The Effects of Mouthwashes

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The Effects of Mouthwashes
Some mouthwashes are up to 26% ethanol. (Image by Flickr.com, courtesy of Alden Chadwick)

If you use mouthwash as part of your normal hygiene routine, you may want to reconsider. The average mouthwash from your local supermarket are actually up to 26% ethanol. In other words, you're actually gargling with a product that contains more alcohol than your last glass of wine.

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The Effects of Mouthwashes
Some mouthwashes are up to 26% ethanol. (Image by Flickr.com, courtesy of Alden Chadwick)

Overuse

The overuse of mouthwash is something that should be avoided at all cost. If you find yourself swishing continuously throughout the day, stop. You may be doing more harm than good and the consequence could be an overgrowth of bacteria. A Newsweek article explains that mouthwash doesn't actually kill bacteria in the mouth, as some might believe. Actually, mouthwash can cause an overgrowth of bacteria. The alcohol in mouthwash can cause a condition known as "dry mouth" when mouthwash is overused. This causes the number of bacteria in the mouth to increase.

Your Teeth

A little-known fact about alcohol-based mouthwashes is that they can stain your teeth. Not only that, but your favourite mouthwash may actually be responsible for causing tooth decay. United Dental Resources of Crete, Illinois warns that the solvent properties of alcohol can actually dissolve fillings, sealants, bonding and the cement used to fasten braces to the teeth. The breakdown of any of these can leave the door wide open for tooth decay.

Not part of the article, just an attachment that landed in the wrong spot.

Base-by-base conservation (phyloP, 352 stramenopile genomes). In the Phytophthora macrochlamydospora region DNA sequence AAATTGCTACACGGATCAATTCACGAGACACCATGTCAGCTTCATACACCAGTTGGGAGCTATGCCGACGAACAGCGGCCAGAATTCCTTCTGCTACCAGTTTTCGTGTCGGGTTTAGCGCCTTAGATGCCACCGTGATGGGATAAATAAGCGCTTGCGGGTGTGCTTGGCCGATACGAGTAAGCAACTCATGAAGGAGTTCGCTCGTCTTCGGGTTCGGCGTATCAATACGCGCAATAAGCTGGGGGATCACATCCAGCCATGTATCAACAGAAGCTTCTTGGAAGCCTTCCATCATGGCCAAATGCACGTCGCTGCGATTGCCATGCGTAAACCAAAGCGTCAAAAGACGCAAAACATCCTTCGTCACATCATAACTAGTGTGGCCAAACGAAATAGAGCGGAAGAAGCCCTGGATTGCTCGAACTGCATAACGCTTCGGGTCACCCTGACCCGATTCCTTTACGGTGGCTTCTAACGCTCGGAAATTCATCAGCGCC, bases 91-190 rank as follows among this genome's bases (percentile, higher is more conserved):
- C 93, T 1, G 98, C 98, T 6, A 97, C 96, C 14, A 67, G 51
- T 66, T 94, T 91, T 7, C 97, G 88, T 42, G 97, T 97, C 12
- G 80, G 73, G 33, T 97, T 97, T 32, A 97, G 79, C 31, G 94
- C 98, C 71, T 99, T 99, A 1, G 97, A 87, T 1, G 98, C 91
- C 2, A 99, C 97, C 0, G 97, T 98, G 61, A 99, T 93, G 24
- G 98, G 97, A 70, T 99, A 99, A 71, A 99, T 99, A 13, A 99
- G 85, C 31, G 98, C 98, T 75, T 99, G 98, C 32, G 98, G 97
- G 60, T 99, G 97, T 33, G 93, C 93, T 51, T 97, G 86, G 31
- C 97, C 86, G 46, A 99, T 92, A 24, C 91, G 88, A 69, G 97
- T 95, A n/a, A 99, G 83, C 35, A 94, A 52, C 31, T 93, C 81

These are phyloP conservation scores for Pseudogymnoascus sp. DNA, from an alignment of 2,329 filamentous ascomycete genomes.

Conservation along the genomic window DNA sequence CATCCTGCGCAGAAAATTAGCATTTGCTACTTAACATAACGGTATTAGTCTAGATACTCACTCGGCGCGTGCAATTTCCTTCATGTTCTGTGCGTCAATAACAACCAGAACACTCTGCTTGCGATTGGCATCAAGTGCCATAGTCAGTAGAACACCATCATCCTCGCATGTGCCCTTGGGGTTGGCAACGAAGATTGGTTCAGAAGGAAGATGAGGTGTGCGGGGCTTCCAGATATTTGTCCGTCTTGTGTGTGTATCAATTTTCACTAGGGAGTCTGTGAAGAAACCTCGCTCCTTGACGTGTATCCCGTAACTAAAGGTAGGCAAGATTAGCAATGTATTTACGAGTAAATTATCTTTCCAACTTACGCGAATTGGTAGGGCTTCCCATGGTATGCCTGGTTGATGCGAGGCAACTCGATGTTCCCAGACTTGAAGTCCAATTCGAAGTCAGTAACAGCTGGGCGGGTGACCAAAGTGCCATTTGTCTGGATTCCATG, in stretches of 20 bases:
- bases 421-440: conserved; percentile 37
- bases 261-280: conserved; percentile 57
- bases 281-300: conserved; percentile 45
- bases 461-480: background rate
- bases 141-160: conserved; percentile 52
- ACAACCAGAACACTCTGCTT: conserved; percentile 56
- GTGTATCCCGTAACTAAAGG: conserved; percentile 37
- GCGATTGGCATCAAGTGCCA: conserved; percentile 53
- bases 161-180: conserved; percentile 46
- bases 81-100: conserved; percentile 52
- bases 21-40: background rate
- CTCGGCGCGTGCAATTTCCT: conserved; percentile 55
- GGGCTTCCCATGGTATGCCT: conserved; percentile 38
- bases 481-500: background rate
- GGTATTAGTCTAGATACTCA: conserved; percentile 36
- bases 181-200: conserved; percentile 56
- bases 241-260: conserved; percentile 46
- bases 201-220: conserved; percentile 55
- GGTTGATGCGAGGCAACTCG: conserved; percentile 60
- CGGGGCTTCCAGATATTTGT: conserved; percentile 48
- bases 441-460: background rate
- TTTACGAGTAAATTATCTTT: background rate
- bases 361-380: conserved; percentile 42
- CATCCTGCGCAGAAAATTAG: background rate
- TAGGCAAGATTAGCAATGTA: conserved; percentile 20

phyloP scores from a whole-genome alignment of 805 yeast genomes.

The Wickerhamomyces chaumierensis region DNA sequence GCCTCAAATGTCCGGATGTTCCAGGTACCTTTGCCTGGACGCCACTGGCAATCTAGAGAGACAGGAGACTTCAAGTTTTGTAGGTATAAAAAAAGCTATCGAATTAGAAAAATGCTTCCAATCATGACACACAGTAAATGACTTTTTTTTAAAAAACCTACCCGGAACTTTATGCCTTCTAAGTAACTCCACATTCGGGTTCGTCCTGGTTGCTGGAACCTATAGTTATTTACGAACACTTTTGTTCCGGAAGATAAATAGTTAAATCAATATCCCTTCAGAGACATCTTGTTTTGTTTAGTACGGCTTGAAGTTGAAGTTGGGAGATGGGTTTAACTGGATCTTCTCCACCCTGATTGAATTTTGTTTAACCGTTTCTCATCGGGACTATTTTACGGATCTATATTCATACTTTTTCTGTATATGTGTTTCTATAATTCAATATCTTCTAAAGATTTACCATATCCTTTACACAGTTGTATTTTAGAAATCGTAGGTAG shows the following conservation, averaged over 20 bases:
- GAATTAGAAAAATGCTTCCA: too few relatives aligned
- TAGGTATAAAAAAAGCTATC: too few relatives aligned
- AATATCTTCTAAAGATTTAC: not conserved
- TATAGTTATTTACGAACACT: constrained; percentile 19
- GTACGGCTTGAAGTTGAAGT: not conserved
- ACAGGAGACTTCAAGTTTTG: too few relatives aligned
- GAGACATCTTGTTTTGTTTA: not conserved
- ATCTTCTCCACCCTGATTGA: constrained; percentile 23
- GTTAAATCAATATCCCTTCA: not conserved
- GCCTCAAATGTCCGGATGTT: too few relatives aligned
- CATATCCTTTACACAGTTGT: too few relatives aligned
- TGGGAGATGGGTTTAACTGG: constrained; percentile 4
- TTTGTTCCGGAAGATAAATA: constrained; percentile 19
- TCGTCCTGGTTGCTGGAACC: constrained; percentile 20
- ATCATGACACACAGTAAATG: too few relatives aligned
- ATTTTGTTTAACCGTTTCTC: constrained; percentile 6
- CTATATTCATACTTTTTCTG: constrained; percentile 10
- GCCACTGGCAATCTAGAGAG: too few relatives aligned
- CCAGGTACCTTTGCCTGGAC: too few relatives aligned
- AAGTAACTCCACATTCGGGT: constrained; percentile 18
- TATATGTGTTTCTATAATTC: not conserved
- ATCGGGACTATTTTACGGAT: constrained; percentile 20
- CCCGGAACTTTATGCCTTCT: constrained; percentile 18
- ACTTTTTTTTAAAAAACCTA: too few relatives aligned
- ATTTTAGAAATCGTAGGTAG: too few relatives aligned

Prescriptions

Prescription mouthwashes often contain more alcohol than over-the-counter brands. But there is another product in prescription mouthwashes that is of great concern. Chlorhexidine is an antiseptic associated with several adverse side effects, according to Saint Martin's University of Lacey, Washington. These include burning sensations in the mouth and even carcinogenic effects.

Toxicity

Mouthwashes should always be stored out of the reach of children because the ingestion of too much can be toxic. In fact, the United States Environmental Protection Agency (EPA) takes the threat of mouthwash toxicity so seriously, it requires manufacturers of mouthwashes containing three grams or more of ethanol to incorporate child-resistant caps as part of their packaging.

Something to Think About

Family Gentle Dental Care of Gering, Nebraska explains that there is a safe way to clean your mouth without the use of commercial mouthwashes that contain alcohol. For example, a saline rinse made of half a teaspoon of salt combined with eight ounces of water is a healthier alternative. Baking soda can be just as effective, and half a teaspoon mixed with eight ounces of water creates a refreshing cleanser for your mouth.

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